In this book, Janet Alsup reports and theorizes a multi-layered study of teacher identity development. The study, which followed six pre-service English education students, was designed to investigate her hypothesis that forming (or failing to form) a professional identity is central in the process of becoming an effective teacher. This work addresses the intersection of various types of discourse within the process of professional identity development, emphasizes that the intersection of the personal and professional in teacher identity formation is more complex than is acknowledged in typical methods classes, and accents the need for teacher educators to take steps to facilitate such integration. Specific suggestions for methods courses are presented that teacher educators can use as is or adapt to their own contexts. Teacher Identity Discourses: Negotiating Personal and Professional Spaces speaks eloquently to faculty, researchers, and graduate students across the field of teacher education.
"Teacher-educators, in particular, would find this a helpful supplement to literacy education courses, since it suggests ways to encourage preservice teachers to reflect on their professional dispositions and assumptions…Current and future teachers will appreciate this combination of theoretical and practical suggestions, the potentional uses of which will not leave an educator wondering how to bring aspects of identity into a collective light." -- Language Arts, March 2009, Vol. 86, No. 4
Contents: D.P. Britzman, Foreword. Preface. A Teaching Life: How and Why This Project Came to Be. What Does It Mean to Be a Secondary School Teacher? The Struggle of Subjectivities: Narratives of Tension. Memories and Enactments: Experiential Narratives of Teaching and Learning. Denying the Mind/Body Split: Narratives About the Embodiment of Teacher Indentity. The Influence of Others: Narratives About Family and Friends. Using Discourse to Create a Teacher Identity: Borderland Narratives. Teaching Is…An Analysis of the Metaphor. What Do I Believe? Statements of Philosophy. To Know Thyself: Final Thoughts About Teacher Identity. Appendices.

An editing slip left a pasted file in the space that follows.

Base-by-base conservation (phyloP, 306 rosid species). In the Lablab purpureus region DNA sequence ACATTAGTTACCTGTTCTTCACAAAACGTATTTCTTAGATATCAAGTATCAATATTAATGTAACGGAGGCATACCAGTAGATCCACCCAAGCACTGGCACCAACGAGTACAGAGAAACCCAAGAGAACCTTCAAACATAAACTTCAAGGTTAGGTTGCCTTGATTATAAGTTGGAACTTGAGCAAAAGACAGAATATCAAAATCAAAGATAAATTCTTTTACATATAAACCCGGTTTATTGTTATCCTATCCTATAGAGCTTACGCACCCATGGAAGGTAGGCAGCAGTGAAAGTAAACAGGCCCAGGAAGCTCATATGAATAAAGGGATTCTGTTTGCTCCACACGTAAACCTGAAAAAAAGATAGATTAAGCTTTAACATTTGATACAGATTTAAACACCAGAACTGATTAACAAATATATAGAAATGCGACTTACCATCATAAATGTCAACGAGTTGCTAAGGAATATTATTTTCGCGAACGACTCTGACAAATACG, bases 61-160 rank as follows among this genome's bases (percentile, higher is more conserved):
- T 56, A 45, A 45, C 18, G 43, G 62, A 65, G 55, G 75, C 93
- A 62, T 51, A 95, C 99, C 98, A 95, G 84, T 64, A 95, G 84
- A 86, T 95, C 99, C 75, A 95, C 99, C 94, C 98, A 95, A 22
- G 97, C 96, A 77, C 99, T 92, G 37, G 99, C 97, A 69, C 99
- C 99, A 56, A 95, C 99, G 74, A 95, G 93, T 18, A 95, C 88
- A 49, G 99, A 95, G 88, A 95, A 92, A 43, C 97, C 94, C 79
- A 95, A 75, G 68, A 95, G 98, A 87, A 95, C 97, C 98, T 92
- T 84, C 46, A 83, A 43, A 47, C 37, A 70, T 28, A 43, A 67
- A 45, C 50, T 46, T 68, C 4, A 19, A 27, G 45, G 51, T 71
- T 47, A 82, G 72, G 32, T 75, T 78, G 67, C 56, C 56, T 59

The NCTE-Routledge Research Series
Valerie Kinloch, The Ohio State University
Susi Long, University of South Carolina
The NCTE-Routledge Research Series, copublished by the National Council of Teachers of English and Routledge, focuses on literacy studies in P-12 classroom and related contexts. Volumes in this series are invited publications or publications submitted in response to a call for manuscripts. They are primarily authored or co-authored works which are theoretically significant and broadly relevant to the P-12 literacy community. The series may also include occasional landmark compendiums of research.
The scope of the series includes qualitative and quantitative methodologies; a range of perspectives and approaches (e.g., sociocultural, cognitive, feminist, linguistic, pedagogical, critical, historical, anthropological); and research on diverse populations, contexts (e.g., classrooms, school systems, families, communities), and forms of literacy (e.g., print, electronic, popular media).